Scooter Rentals in New Orleans: Affordable Transportation or Public Safety Hazard?

11:45 July 25, 2018
By: Hannah Robideaux

Everyone knows Uber, the company that revolutionized the idea of public transportation by introducing a more private alternative to buses and streetcars and a cheaper alternative to taxis. But people might not know that Uber owns Lime, a company with a vision to introduce rentable, electric scooters to the public. A similar company, Bird, has already launched their scooters in Atlanta, and both companies hope to move into New Orleans soon. 

As with Uber, an app needs to be downloaded before you can access the scooters. The app has a “Ride” button that shows available scooters on a map and allows users to scan the QR code on a scooter, which will unlock it (for $1) and allow the user to ride (for $0.15 per minute of ride time). The scooters have a maximum range of about twenty miles, so they can be used for many trips throughout the day. With widespread use, Lime foresees lower fuel emissions and less traffic from fewer cars on the streets. However, with greater usage of these scooters comes the need for monitoring that usage. 

Lime’s website claims that you must be eighteen years of age and have a valid driver’s license to operate, but the app requires no verification of these to unlock a scooter. Additionally, while Lime encourages riders use the bike lane and to park on curbsides (and out of pedestrians’ way), there are currently no legal regulations ensuring that riders will do so. People are worried that these scooters will hit the market completely unregulated and become not only a nuisance but a hazard to the public. Since Bird’s introduction in Santa Monica, scooter riders have received almost 300 traffic tickets and were involved in nine accidents—just in the first few months.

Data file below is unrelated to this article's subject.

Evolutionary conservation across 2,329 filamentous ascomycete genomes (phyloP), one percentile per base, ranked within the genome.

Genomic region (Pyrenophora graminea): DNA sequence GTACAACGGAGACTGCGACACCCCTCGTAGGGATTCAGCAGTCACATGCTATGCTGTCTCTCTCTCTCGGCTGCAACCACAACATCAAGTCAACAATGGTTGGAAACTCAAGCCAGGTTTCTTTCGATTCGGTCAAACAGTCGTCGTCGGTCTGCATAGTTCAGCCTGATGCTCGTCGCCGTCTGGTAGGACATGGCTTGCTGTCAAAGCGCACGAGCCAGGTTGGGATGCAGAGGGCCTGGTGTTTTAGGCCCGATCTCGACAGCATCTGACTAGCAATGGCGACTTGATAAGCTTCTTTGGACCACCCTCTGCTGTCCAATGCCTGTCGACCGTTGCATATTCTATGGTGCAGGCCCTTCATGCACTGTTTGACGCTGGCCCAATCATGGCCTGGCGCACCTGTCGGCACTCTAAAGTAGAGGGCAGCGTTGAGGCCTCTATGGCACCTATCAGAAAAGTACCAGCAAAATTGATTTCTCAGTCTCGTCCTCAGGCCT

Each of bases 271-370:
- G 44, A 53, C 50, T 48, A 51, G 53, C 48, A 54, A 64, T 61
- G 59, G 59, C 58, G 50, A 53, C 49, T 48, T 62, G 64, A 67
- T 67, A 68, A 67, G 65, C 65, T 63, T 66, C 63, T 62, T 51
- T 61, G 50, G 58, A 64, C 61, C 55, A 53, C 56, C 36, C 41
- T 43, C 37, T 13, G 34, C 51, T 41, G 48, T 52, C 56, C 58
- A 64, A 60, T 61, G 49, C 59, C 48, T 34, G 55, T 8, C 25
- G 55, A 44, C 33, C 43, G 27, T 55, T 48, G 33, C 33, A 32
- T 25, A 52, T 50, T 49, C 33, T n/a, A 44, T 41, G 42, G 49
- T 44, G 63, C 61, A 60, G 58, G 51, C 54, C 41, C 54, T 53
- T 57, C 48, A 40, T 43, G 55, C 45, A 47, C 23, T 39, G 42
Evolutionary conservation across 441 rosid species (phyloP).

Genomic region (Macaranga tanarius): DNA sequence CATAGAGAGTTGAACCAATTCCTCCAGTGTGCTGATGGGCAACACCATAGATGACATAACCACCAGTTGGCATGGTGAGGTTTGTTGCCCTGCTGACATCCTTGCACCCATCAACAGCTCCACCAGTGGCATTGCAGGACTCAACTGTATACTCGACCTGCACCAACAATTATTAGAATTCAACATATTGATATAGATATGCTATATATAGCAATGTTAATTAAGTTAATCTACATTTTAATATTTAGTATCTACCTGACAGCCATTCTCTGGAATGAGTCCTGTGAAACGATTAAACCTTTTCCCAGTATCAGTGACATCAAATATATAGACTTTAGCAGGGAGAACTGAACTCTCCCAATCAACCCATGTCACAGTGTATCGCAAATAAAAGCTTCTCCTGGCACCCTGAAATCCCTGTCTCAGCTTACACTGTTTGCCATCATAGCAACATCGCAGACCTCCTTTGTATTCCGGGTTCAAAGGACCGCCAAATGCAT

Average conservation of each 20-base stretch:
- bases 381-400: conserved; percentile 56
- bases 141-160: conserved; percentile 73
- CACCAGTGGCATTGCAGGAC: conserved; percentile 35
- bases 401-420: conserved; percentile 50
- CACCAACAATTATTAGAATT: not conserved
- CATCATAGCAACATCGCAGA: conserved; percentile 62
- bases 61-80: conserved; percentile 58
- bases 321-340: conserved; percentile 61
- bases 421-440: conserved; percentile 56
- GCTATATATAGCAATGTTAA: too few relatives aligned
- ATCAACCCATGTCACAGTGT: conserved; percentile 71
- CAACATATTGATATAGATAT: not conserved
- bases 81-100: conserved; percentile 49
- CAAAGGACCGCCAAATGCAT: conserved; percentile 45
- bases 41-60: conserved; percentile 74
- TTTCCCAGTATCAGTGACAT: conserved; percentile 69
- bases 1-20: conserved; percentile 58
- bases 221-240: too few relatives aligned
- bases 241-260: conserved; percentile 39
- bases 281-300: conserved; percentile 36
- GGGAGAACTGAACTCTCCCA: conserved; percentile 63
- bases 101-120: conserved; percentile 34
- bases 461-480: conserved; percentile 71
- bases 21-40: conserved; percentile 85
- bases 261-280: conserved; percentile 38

One of the biggest issues worrying people, though, is scooter parking. The city doesn’t want scooters blocking sidewalks and businesses, but the company worries that too much regulation of where the scooters can be parked will defeat the purpose of getting users to their destinations and increase user disparity if scooters are reduced to already popular city locations. 

Regarding their proposed launch in New Orleans, Lime’s Development Director, Todd O’Boyle, has been working closely with the city’s Department of Transportation to draft a pilot program and accompanying regulations that will test the company’s presence in New Orleans and allow the city to see how the scooters could be managed. After a trial period of six months to a year, the City Council will decide whether or not the program and proposed ordinances will work in the long run.

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